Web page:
I still have my husband’s visitor pass for 2 World Trade Center. He had clients on the 34th floor, so he visited frequently. On the morning of September 11, 2001, after the first plane hit, he called to tell me he was safe in his midtown office. He stayed on the phone with me as I sat on the front porch of our Brooklyn apartment to watch, helplessly, as the Trade Center Towers burned and fell. In the weeks following, I walked around in a daze, overwhelmed by the grief I felt for people I did not even know and for the city itself, which seemed strangely animate in the wake of the disaster; like a wounded giant. That the nation rushed to our aid and poured out its heart to us made things easier, but not many outside the city understood how bad it was. (To get a sense of what things were like in New Orleans in the days following the hurricane, I recommend this incredible First Person Katrina Account published on “Democratic Underground.”)
In that context, I’ve been trying to understand the enormity of the devastation wrought by Hurricane Katrina, but I can’t even begin to. September 11 seems small by comparison. We didn’t lose our homes. Our city didn’t drown. Our citizens were not abandoned, starved, mistreated, and driven to despair. My heart goes out to these victims whose suffering is exacerbated by leaders who are failing them so profoundly and, in some cases, so willfully. Attempts to deliver food, water, and much-needed relief to stranded survivors were purposely thwarted by armed authorities including the National Guard. (see Boing Boing’s September 9th article Katrina: Authorities bar Red Cross from NOLA; Blackwater gets carte blanche). The Red Cross Disaster FAQ page also has this answer to the question: Hurricane Katrina: Why is the Red Cross not in New Orleans?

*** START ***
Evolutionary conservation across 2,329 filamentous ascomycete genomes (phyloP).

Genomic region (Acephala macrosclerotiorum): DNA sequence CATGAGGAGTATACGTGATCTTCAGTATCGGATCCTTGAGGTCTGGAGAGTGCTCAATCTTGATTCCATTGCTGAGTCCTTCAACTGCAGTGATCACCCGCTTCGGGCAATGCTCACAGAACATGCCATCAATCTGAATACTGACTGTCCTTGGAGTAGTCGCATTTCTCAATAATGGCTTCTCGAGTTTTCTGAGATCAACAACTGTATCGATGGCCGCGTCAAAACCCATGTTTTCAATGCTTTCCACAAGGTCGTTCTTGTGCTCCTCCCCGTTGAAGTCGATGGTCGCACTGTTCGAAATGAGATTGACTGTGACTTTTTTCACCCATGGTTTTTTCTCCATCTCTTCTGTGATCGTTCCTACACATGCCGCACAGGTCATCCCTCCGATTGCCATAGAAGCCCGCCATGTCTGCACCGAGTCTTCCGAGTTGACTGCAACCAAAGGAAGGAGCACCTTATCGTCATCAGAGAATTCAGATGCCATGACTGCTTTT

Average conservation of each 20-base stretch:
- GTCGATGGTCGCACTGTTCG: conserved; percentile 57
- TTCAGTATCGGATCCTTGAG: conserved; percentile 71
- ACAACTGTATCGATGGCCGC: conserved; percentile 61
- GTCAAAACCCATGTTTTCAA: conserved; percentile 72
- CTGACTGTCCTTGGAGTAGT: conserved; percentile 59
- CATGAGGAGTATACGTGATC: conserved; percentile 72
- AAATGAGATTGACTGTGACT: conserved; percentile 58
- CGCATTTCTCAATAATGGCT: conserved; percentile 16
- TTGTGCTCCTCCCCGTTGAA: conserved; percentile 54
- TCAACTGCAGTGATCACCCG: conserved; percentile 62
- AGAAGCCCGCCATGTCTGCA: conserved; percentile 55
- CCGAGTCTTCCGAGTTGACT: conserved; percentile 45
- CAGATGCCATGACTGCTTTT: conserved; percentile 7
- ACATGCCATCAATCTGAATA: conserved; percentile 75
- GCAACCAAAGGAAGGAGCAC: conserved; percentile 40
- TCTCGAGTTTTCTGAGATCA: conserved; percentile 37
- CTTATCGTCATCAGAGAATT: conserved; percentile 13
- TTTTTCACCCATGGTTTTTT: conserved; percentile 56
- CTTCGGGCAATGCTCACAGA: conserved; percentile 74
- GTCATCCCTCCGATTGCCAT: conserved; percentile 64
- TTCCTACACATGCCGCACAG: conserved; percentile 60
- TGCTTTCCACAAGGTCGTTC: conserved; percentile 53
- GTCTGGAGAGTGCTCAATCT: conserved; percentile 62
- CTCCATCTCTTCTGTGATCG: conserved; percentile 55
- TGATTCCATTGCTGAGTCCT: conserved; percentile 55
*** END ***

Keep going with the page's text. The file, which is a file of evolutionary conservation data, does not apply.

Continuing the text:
• Access to New Orleans is controlled by the National Guard and local authorities and while we are in constant contact with them, we simply cannot enter New Orleans against their orders.
• The state Homeland Security Department had requested–and continues to request–that the American Red Cross not come back into New Orleans following the hurricane. Our presence would keep people from evacuating and encourage others to come into the city.
• The Red Cross shares the nation’s anguish over the worsening situation inside the city. We will continue to work under the direction of the military, state and local authorities and to focus all our efforts on our lifesaving mission of feeding and sheltering.
• The Red Cross does not conduct search and rescue operations. We are an organization of civilian volunteers and cannot get relief aid into any location until the local authorities say it is safe and provide us with security and access.
The hero worship of 9/11 victims and relief workers, which bolstered morale and lent some humanity to the crisis, is almost entirely absent from the Hurricane Katrina “spin”. Katrina victims suffer the added humiliation of insensitive, uninformed, or blatently racist remarks made by elected officials who are trying to minimize the tragedy, shift blame to the victims, and deny responsibility. These quotes were selected from about.com’s 25 Mind-Numbingly Stupid Quotes About Hurricane Katrina And Its Aftermath
“I have not heard a report of thousands of people in the convention center who don’t have food and water.” -Homeland Security Secretary Michael Chertoff, on NPR’s “All Things Considered,” Sept. 1, 2005